Treasury Department Circular to the
Collectors of the Customs
Nov. 17. 1791.
On considering several representations which have been made to me relative to the rations for the cutters,1 I have determined on the following mode of conducting the business.
A price not exceeding twelve cents for each man per diem may be agreed for by you with the Captain or any other person, who will contract to supply the necessary articles. It is hoped that this will enable you to conduct the business in a manner which will be satisfactory to the seamen and consistent with a proper execution of the public service. Should you find it practicable to obtain this supply for less than twelve cents per man per day, your concern for the public interests will, I assure myself, prompt you to do it. The officers may receive the same articles with the seamen2 or the sum stipulated for them as they may prefer the one or the other.
I have already observed that rations from the date of each commission is all that it is in the power of the officers of the Treasury to admit as compensation for board prior to the officers living on board the cutters.3 Accounts for the time prior to the date of the commissions may be rendered to the Auditor of the Treasury (in those instances wherein it has not been already done) with such testimonials of their having been engaged and actually in service as in each case they may be able to adduce. It will lie with the examining and accountant officers of this department to determine how far they can be legally admitted.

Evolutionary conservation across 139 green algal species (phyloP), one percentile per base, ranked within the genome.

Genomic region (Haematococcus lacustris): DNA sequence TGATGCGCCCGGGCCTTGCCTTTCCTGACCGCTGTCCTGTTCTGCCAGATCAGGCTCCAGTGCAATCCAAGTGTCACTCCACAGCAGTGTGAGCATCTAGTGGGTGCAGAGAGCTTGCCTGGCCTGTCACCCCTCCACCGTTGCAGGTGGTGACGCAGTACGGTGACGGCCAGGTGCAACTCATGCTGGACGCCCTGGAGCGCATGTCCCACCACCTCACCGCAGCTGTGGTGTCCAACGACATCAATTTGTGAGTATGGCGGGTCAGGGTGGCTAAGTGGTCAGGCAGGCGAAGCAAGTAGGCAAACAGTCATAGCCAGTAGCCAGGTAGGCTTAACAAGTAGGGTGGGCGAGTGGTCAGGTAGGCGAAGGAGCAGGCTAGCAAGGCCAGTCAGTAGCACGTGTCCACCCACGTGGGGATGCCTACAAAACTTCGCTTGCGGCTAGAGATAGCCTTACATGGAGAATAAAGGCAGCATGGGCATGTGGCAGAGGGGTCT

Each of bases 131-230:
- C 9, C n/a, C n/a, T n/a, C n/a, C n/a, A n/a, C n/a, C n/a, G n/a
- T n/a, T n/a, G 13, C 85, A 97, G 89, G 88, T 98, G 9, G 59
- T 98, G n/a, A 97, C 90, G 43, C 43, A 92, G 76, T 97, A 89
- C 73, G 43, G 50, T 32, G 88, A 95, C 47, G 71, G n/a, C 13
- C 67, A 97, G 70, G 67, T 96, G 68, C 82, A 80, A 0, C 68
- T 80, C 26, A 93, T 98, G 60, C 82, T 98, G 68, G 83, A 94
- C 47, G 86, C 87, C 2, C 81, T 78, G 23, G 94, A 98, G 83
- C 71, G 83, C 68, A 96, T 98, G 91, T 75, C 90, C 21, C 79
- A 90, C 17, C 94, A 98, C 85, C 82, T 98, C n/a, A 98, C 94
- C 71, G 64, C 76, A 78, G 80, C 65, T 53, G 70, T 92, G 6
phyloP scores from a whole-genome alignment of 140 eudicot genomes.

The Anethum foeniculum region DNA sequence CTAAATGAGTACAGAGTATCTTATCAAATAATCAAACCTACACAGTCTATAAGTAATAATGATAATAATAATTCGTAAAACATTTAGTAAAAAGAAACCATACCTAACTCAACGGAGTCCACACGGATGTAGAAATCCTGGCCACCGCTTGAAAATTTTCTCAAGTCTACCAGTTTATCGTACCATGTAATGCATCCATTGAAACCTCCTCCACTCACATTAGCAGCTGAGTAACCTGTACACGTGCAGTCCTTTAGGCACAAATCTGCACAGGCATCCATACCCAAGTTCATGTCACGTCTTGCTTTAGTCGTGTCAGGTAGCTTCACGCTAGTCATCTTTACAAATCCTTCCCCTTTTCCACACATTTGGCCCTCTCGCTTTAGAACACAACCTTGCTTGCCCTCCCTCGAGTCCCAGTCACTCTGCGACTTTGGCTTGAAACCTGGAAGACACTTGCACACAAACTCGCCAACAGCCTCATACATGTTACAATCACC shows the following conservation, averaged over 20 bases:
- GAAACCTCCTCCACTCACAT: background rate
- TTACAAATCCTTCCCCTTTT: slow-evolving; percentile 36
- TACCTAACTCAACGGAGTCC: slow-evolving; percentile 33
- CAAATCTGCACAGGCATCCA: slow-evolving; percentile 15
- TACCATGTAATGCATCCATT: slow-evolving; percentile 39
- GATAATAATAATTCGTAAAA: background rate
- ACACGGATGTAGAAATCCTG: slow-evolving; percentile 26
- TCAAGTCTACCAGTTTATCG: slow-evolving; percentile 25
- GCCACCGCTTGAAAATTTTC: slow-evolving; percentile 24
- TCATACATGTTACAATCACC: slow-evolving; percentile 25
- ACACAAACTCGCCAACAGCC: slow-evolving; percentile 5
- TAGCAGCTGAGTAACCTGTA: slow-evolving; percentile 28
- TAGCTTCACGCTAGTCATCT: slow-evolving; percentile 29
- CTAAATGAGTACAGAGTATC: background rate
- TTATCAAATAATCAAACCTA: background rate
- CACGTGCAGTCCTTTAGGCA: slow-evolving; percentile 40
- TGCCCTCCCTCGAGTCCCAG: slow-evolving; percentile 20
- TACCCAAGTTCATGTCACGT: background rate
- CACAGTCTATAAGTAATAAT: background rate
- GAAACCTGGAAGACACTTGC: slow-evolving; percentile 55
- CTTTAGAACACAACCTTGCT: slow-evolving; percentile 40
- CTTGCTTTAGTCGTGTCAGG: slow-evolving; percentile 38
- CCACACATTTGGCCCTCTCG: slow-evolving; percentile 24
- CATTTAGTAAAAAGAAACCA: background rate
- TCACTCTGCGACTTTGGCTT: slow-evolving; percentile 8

The number of men and boys being limited by law it is not in my power to add to them.4
It will be proper that quarterly accounts terminating as in the customs should ⟨be⟩ regularly transmitted in your own mode ⟨un⟩til forms shall be sent to you.
I am, Sir, Your obedt. servant
L[S], to Benjamin Lincoln, RG 36, Collector of Customs at Boston, Letters from the Treasury and Others, 1790–1817, Vol. 10, National Archives; L[S], to Otho H. Williams, Office of the Secretary, United States Treasury Department; LS, to Jedediah Huntington, New London Custom House Records, Federal Records Center, Boston; copy, United States Finance Miscellany, Treasury Circulars, Library of Congress; copy, RG 56, Circulars of the Office of the Secretary, “Set T,” National Archives.
4. Section 63 of “An Act to provide more effectually for the collection of the duties imposed by law on goods, wares and merchandise imported into the United States, and on the tonnage of ships or vessels” states that “there shall be to each of the said boats or cutters, one master, and not more than three mates, first, second, and third, four mariners and two boys” (1 Stat. description begins The Public Statutes at Large of the United States of America (Boston, 1845). description ends 175 [August 4, 1790]).